Pizza Membership provides Detroit-style pizza at meals pop-ups in Savannah GA

For Steve Troxell, a transplant from Detroit, a pandemic pizza-making hobby has gone public thanks to a series of popular pop-ups called Pizza Club.

A graphic designer by day, Troxell has been perfecting his pies over the past year with much help from willing taste testers, including the bar staff at Moodright’s on Abercorn Street. The first Pizza Club opened in September in adjacent Over Yonder, and it’s been serving Detroit-style pizza every month since, with plans to expand in 2022.

Troxell’s experiments in the kitchen were initially intended to answer the question he had when he moved to Savannah with his girlfriend Leah Van Namen five years ago: Where’s the good pizza? He quickly made friends and fell in love with the food scene, but he hadn’t realized that the rectangular pies of his upbringing were a regional thing, he said.

He often ordered Jet’s Pizza on Abercorn, but with the chain’s closure he was left without a home-made solution. So he turned to his own devices and soon the Pizza Club was born.

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Bring the Motor City to the Hostess City

For the uninitiated, Detroit-style pizza is all about the crust, Troxell explained.

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“It should be thick but fluffy and crispy on the bottom,” he said. “I compare it to a focaccia – very fluffy.”

The other rules are that it should be a square or rectangle and the cheese should go to the rim like a crust with the sauce on top.

In addition, there are some discussions among connoisseurs. Troxell, for example, scores rather than grazes his sauce, and while the traditional topping is a mix of mozzarella and Wisconsin brick cheese — hard to find south of the Mason-Dixon — he substitutes Monterey Jack, which has a similar melting quality.

He also had to get creative with his pans when professional quality became too expensive for a hobby cook. He found an alternative with a lid for brownies that allows the batter to rise, as opposed to how it’s stretched in traditional cakes before baking.

Steve Troxwell pulls a pizza out of the oven on Thursday, January 20, 2022 at his home in Savannah, GA.  Troxwell has operated a series of Detroit-style pizza pop-ups in Savannah.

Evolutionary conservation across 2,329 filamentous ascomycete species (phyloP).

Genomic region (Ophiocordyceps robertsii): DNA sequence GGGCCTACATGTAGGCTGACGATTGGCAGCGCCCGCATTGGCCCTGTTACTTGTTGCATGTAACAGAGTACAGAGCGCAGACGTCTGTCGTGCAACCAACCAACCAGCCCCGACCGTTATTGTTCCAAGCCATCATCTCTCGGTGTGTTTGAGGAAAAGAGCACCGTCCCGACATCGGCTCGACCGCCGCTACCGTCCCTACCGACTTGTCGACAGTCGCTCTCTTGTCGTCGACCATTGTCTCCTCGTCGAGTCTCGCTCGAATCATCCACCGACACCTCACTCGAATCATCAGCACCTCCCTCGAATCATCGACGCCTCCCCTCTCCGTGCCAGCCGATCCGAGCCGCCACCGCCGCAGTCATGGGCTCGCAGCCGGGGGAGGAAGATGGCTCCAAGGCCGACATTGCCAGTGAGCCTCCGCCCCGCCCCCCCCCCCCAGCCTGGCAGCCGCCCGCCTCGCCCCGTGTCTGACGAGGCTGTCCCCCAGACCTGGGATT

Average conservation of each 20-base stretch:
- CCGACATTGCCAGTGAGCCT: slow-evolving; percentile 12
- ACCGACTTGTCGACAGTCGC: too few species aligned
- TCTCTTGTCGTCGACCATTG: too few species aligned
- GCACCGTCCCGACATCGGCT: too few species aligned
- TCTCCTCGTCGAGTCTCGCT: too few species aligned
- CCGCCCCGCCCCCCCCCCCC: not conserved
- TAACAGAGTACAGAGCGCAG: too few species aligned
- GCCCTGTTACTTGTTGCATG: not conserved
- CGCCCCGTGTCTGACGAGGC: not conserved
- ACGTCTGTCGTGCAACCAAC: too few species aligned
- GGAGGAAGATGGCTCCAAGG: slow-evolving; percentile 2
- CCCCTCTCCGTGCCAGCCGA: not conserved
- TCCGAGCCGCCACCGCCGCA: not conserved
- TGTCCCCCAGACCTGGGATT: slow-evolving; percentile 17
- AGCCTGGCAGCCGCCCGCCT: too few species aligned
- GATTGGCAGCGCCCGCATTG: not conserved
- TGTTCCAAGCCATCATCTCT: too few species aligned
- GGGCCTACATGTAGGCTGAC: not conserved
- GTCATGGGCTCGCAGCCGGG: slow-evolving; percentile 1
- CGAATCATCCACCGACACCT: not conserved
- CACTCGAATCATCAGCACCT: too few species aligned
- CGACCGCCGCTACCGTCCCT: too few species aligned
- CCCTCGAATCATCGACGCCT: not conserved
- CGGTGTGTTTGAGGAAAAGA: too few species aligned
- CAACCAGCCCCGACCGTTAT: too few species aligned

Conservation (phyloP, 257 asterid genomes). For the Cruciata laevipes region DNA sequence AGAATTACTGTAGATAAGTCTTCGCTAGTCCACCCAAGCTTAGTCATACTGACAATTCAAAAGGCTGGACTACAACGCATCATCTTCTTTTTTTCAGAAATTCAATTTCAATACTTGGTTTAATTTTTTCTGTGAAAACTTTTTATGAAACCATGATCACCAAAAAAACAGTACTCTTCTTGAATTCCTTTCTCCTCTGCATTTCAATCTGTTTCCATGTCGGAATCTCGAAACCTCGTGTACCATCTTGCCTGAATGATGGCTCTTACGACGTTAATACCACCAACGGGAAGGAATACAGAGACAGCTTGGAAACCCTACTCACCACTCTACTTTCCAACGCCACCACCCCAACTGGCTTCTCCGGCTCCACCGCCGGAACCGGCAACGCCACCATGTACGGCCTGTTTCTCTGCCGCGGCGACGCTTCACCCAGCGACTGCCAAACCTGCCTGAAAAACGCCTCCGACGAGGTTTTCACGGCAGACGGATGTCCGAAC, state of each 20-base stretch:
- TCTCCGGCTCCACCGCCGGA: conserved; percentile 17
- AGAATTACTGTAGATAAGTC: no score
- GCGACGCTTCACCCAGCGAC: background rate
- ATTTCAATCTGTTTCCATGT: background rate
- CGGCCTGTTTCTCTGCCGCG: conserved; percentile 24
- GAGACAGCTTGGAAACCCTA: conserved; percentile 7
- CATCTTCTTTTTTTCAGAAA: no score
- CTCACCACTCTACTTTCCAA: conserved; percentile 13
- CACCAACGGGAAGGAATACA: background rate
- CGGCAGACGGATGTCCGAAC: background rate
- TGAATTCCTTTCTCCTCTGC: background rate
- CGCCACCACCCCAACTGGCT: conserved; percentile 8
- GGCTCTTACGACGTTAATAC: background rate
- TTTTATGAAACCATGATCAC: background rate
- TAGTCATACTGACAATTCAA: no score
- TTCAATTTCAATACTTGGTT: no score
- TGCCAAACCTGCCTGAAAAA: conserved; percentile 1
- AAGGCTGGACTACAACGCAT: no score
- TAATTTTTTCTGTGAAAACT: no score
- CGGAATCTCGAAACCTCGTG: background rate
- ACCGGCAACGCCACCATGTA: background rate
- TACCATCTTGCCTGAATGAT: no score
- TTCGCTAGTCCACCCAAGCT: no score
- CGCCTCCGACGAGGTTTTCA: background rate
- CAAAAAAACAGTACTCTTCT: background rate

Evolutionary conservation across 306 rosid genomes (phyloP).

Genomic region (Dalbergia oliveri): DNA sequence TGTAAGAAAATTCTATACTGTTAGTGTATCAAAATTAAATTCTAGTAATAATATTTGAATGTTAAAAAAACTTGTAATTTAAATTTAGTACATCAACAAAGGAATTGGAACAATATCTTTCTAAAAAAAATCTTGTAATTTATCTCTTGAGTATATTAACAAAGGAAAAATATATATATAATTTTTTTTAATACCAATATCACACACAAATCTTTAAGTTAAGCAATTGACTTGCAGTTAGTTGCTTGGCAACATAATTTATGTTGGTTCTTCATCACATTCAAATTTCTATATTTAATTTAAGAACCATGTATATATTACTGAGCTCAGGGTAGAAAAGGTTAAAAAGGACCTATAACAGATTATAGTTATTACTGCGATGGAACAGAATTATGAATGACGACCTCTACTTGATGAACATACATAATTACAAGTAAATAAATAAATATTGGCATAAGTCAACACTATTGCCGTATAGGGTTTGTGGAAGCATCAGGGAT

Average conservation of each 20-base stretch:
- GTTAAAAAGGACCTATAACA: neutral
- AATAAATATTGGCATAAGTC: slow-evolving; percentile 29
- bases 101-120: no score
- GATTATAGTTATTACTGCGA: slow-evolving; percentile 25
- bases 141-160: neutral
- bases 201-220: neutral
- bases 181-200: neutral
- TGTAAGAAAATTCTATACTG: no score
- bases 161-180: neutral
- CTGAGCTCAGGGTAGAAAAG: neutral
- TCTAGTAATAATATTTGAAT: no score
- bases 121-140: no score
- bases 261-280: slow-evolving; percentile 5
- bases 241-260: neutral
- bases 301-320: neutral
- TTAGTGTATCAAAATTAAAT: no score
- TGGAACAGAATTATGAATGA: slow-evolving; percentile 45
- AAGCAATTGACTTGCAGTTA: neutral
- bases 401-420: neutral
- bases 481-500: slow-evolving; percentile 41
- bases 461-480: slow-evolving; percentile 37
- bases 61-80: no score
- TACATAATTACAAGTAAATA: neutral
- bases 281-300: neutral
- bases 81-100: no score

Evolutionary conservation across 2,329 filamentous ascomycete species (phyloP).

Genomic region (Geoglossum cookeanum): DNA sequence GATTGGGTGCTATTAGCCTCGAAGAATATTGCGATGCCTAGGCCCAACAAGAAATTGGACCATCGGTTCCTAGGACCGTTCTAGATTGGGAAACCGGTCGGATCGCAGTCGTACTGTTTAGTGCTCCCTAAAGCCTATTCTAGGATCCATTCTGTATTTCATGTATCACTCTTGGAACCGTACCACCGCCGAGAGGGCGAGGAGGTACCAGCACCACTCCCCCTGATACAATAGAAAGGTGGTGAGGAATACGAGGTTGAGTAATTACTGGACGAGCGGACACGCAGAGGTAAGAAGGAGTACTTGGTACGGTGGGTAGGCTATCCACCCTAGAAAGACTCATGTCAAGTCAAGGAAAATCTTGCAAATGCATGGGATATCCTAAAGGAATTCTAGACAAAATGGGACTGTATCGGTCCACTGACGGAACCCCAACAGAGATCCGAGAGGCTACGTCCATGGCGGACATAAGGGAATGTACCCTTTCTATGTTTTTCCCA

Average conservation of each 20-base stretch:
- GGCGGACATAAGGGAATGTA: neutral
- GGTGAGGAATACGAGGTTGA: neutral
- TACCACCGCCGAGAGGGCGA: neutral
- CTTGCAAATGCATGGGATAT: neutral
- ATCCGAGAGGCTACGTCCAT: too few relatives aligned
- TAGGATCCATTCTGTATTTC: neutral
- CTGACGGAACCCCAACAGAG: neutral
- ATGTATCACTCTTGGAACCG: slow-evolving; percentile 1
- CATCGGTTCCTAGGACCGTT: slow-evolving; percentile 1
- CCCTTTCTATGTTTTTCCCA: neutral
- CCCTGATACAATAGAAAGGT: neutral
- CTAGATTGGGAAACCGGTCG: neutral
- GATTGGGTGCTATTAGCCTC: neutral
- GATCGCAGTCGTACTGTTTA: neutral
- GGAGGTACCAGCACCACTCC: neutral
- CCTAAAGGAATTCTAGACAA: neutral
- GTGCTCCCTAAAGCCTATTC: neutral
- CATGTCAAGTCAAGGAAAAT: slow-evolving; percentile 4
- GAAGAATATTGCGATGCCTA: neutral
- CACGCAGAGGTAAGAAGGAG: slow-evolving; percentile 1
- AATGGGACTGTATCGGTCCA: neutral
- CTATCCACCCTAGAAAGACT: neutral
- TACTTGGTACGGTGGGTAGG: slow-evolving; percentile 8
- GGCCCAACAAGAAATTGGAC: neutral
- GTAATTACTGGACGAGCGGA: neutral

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The result? Troxell has sold out cakes at every pop-up and says he’s even found other Detroit expats who have lent their seal of approval. Pre-orders are running out quickly after the dates were announced via Instagram, and he’s making the double order in person on the day of.

Pizza Club fan Peterson Worrell, who turned on notifications for @pizzaclub_sav To make sure he doesn’t miss out, he said the pies are the perfect addition to Savannah’s food landscape.

Steve Troxwel prepares a pizza Thursday, January 20, 2022 at his home in Savannah, GA.  Troxwell has operated a series of Detroit-style pizza pop-ups in Savannah.

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“Your pizza is such a welcome change! With so many places around town offering New York-style pizza, it’s nice to have another option,” he said. “And the crust! Definitely made from scratch and the perfect balance of crunchy and buttery without being greasy at all.”

Savannah is gaining ground on the pop-up food scene

Pizza Club joins a plethora of pop-ups bringing a variety of cuisines to town for a limited time only. Some, like Venezuelan street food supplier Troupial, built a following as pop-ups before branching out to brick-and-mortar stores.

Natasha Gaskill prepares a loaf of bread on Wednesday, October 27, 2021 at her home in Savannah, GA.

Formerly a mobile food truck, Big Bon Bodega now operates the Big Bon Ghost Kitchen, which offers sous chefs the opportunity to showcase culinary talent at special events without having to find a space or worry about expenses.

More:Natasha Gaskill goes with the pop-up flow and makes delicious treats all over Savannah

Pastry chef Natasha Gaskill, whose foodie operations include Husk and the Grey, has also made the switch to pop-ups for 2021 in partnership with Executive Chef Matt Palmerlee. The duo’s one-night summer ice cream residencies at Finche’s sandwiches and dinners with a North African twist, nicknamed Hotel Lugash, have allowed Gaskill to test flavors and combinations without the pressure of building a bigger brand.

For Troxell, pop-ups are a chance to prove his talents in a new industry where his previous experience is limited to his teenage years at Detroit-based pizza chain Buscemi.

With the next Pizza Club coming amid a new home purchase — he and Van Namen are here to stay — Troxell said he intends to go into overdrive with biweekly deals in the new year.

Colorado Springs getting new Detroit-style pizza place | Arts & Leisure